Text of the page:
Optical X-rays research launched to revolutionise medical imaging
Ground-breaking research involving the Zepler Institute for Photonics and Nanoelectronics is harnessing optical physics for a new generation of medical scanners capable of producing high definition 3D images.
Researchers are combining cutting-edge laser technology with new chemistries to develop devices that can see inside a patient's body to provide fast diagnoses and considerable savings for the NHS.
University of Southampton researchers have been awarded £2.4 million by the Engineering and Physical Sciences Research Council as part of the £6.8 million Lighting the Way to a Healthy Nation programme. The project will be led by Professor Mark Bradley from the University of Edinburgh and include contributions from the University of Nottingham.
Far-red 'invisible' light has the potential to provide clearer diagnostic information fast, and is benign so does not have any of the damaging effects of other technologies. However, current diagnostic light microscopy technology can only penetrate 1mm beneath a patient's skin.
The Southampton team will build on the world-leading expertise in the Zepler Institute's Optoelectronics Research Centre (ORC) to develop lasers that can go to 5mm, deep enough to diagnose melanomas, and then to 10s of mm which would allow healthcare workers to look at joints and bones.
One of the challenges for this form of microscopy is that light at the blue end of the spectrum is more likely to scatter, which makes it difficult to focus on the target area. To compensate for this, the researchers will use far-red lasers, which do not scatter as much and also to make use of artificial intelligence (AI) to reconstruct images.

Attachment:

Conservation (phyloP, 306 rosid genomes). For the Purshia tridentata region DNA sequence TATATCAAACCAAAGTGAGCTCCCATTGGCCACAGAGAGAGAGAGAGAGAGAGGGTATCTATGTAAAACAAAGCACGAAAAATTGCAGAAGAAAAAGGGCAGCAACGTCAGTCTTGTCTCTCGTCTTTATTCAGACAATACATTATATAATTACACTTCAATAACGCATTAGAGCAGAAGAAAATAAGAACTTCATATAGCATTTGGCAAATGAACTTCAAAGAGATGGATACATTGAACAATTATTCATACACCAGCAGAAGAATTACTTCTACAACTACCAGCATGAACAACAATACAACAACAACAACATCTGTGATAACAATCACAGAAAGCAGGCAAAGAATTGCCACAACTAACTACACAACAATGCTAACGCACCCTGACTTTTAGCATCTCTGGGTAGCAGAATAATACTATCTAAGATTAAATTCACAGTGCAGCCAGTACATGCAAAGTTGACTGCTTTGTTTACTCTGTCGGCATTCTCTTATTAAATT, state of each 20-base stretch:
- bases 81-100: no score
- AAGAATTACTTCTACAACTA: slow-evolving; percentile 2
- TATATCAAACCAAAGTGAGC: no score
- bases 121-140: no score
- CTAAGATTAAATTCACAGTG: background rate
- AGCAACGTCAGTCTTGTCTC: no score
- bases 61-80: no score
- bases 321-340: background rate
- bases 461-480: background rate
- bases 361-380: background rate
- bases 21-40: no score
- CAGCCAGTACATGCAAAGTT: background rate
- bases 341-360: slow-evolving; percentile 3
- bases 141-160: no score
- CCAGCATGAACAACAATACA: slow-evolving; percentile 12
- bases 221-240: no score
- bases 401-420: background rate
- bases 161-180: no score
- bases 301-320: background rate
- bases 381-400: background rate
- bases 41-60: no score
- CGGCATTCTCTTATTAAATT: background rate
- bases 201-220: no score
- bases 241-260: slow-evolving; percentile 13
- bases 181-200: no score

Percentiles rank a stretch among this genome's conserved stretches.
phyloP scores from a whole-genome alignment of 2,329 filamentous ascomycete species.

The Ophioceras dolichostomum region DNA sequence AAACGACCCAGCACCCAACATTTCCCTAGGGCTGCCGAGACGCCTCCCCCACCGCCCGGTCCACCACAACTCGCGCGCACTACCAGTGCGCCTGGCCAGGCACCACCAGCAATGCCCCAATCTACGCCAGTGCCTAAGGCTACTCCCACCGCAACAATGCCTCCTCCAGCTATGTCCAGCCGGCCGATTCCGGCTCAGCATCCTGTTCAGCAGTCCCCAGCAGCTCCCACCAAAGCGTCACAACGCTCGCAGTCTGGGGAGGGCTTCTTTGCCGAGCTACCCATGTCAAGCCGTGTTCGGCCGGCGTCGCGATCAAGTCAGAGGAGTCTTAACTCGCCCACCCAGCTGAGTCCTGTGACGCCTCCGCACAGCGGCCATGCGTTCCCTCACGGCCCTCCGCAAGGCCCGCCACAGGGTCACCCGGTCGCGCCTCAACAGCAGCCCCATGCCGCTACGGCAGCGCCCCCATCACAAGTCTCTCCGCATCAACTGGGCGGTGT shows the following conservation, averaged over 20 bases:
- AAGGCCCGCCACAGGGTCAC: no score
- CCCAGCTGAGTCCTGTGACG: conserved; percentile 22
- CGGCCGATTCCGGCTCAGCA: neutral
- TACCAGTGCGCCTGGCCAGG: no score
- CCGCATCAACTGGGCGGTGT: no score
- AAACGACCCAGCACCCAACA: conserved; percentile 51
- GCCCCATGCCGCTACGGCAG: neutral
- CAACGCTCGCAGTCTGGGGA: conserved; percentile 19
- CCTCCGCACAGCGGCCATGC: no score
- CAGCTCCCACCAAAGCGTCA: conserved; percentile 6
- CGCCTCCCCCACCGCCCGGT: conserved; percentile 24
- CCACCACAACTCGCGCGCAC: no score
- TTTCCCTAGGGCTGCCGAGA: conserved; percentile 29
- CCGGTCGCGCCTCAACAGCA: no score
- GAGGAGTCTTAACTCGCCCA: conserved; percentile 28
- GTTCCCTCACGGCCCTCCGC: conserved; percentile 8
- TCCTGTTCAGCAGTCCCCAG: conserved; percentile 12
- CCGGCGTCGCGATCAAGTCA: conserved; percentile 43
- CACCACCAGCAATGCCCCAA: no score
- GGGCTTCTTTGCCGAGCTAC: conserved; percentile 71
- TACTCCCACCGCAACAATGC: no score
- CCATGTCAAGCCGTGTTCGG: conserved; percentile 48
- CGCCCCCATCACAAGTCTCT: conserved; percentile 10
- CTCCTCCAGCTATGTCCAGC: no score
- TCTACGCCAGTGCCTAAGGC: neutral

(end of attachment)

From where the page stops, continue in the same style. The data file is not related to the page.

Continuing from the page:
Professor David Richardson, Deputy Director of the Zepler Institute and ORC with over 30 years' expertise in pulsed fibre research says: "The fibre lasers in this new range of far-red wavelengths has the potential to revolutionise medical imaging.
"The ORC does everything in house from making the new fibres required to access the wavelengths of interest in the project, through to designing and building the laser required to the necessary specifications, to producing prototype units that can be sent out to the project partners."
Current medical imaging technologies have advanced in recent years but also come with limitations. MRI scans are expensive and require a contrast agent to be injected into the patient's body which can be toxic. X-Rays are also a powerful diagnosis tool but can be dangerous and only show bones, whilst ultrasound is non-invasive but does not provide high resolution images.
The initial research will look to develop hand-held devices that can be used in GP surgeries and on hospital wards. In the longer term, the team aim to develop the technology into full body scanners.
Professor Sumeet Mahajan, Professor of Molecular Biophotonics and Imaging, says: "Getting an accurate diagnosis can be a lengthy process and very expensive, often requiring subsequent medical referrals, biopsies and exploratory surgery.
"Detecting diseases quickly, cheaply and without any invasive techniques will allow for faster treatment and better quality of life for patients as well as reducing the burden of a resource constrained NHS. The vision of contactless and damage-free diagnostic walk-through imaging by 2050 is achievable."
In the early stages of the research, the team will test the products they develop on osteoporosis and osteoarthritis samples with the Faculty of Medicine. An ageing population means bone disease is likely to become more and more prevalent and it has been estimated that diseases such as these will costs the NHS £50 billion per year by 2050.
Professor Richard Oreffo, Director of the Centre for Human Development, Stem Cells and Regeneration, says: "The world-leading technology developed at Southampton will be truly transformative for diagnosing bone ailments given the ageing population."